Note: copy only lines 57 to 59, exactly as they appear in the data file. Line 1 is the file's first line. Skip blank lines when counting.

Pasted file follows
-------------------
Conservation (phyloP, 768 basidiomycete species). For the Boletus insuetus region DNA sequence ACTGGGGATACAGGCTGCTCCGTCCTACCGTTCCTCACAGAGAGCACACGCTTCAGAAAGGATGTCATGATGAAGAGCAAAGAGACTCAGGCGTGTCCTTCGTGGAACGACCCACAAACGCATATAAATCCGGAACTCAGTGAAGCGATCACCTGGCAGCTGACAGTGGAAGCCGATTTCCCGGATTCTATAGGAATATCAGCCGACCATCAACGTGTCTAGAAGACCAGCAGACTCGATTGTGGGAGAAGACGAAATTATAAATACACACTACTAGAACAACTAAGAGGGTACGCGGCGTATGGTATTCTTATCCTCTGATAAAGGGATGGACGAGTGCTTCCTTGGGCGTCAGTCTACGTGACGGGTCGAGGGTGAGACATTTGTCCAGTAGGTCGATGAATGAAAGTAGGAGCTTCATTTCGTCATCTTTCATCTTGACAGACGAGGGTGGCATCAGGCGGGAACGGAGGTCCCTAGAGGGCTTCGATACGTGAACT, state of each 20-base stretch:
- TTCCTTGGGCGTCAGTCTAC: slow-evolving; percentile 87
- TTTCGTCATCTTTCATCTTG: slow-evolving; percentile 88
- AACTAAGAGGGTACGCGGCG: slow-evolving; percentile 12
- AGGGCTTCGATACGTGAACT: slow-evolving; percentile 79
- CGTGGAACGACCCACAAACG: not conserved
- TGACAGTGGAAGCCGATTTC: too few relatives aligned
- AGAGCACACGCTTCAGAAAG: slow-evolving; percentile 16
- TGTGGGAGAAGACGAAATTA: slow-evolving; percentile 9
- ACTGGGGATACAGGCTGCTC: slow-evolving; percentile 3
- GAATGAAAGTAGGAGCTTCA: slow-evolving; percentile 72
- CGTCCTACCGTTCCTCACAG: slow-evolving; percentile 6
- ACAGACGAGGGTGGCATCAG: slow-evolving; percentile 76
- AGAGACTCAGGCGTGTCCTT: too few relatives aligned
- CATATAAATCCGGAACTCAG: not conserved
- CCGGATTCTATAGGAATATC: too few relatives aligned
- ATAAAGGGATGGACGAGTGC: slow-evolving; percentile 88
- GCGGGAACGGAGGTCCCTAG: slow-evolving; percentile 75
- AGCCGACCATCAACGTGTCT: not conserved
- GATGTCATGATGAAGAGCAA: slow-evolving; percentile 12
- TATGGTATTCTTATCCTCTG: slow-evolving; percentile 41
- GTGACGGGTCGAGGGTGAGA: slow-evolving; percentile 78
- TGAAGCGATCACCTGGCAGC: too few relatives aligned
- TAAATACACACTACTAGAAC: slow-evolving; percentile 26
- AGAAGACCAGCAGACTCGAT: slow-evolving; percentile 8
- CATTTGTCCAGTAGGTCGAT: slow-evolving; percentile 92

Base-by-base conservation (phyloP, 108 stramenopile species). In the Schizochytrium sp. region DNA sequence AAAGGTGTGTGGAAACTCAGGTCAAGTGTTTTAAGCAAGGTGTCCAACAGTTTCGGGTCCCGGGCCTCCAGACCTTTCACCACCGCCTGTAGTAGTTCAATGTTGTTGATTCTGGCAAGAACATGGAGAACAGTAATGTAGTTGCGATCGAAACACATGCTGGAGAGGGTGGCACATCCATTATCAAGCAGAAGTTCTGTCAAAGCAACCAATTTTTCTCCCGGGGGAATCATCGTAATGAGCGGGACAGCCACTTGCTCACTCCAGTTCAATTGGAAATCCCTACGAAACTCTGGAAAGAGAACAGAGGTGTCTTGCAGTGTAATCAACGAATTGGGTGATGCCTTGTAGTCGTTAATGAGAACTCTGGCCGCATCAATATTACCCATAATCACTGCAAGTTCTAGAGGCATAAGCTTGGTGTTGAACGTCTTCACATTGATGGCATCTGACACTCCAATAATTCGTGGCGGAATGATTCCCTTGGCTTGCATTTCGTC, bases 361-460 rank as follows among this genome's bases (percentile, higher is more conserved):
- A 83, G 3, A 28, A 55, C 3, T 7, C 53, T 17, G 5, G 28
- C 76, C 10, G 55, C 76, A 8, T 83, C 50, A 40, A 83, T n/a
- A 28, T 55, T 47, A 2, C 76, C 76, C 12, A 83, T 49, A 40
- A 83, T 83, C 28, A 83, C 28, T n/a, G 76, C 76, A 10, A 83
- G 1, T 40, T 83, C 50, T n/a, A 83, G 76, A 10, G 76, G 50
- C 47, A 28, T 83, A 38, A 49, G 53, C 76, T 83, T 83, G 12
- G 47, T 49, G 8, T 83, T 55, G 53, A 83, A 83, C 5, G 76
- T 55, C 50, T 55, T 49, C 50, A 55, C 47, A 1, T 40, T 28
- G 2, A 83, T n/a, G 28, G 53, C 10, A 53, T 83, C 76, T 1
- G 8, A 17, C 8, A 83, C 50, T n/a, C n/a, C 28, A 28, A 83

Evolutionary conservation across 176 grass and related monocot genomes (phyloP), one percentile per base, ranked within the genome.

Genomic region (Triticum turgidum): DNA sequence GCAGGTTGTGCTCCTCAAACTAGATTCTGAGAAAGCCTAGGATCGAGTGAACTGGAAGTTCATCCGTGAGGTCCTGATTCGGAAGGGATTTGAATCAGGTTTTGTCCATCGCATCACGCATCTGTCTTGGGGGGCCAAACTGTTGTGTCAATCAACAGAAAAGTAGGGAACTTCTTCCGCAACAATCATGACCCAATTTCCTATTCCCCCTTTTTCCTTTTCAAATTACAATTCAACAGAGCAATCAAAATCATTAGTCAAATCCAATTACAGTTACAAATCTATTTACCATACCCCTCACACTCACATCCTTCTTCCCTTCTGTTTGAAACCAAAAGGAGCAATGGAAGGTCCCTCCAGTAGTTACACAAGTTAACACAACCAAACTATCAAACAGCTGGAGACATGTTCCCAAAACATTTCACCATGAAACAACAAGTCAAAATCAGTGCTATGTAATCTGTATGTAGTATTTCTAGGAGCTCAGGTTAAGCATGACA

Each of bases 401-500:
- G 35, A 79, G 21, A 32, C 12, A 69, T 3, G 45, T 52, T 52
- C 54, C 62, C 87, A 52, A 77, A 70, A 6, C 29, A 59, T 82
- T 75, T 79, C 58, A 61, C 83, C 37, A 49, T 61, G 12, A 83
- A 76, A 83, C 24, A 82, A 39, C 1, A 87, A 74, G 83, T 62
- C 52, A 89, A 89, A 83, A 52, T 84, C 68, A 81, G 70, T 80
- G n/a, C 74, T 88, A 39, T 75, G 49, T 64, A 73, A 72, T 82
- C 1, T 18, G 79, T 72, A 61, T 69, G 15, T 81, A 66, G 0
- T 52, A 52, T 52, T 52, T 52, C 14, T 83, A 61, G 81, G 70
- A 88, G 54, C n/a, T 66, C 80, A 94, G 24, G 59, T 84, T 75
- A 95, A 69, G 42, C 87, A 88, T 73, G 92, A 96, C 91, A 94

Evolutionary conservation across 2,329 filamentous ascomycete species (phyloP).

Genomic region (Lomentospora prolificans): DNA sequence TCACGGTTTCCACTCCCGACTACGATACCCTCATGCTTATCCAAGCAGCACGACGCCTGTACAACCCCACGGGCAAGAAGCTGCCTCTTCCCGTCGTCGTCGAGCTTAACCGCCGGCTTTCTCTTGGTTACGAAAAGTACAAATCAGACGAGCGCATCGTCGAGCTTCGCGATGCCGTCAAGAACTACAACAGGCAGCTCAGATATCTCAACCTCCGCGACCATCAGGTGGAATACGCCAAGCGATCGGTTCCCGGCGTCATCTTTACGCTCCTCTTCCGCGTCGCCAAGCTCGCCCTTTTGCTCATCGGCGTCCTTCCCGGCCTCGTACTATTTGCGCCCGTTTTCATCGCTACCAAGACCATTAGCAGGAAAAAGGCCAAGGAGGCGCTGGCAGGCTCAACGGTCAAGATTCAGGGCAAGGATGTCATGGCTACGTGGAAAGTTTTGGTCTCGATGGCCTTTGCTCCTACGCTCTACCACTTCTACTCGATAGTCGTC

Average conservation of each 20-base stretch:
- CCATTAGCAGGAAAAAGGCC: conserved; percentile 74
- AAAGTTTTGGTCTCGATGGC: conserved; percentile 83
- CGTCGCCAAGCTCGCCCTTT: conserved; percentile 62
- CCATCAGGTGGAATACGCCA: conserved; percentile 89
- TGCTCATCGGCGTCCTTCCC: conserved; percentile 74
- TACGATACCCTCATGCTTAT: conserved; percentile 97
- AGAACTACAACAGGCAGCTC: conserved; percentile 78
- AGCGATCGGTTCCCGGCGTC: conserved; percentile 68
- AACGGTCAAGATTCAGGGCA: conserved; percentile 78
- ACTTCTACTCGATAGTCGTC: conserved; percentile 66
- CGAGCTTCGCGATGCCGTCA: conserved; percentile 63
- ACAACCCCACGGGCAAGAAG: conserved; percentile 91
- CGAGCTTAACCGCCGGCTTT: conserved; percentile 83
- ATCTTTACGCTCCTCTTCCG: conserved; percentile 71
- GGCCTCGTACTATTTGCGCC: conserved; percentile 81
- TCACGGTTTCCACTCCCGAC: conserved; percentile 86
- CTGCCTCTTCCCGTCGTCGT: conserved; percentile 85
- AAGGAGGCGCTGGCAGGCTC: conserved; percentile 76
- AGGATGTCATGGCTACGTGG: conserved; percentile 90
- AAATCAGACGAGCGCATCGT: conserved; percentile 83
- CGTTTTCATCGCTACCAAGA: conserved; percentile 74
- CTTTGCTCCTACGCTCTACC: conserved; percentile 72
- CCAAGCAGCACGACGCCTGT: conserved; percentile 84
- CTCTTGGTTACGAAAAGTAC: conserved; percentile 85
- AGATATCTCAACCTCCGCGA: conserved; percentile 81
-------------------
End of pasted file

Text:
- CCATCAGGTGGAATACGCCA: conserved; percentile 89
- TGCTCATCGGCGTCCTTCCC: conserved; percentile 74
- TACGATACCCTCATGCTTAT: conserved; percentile 97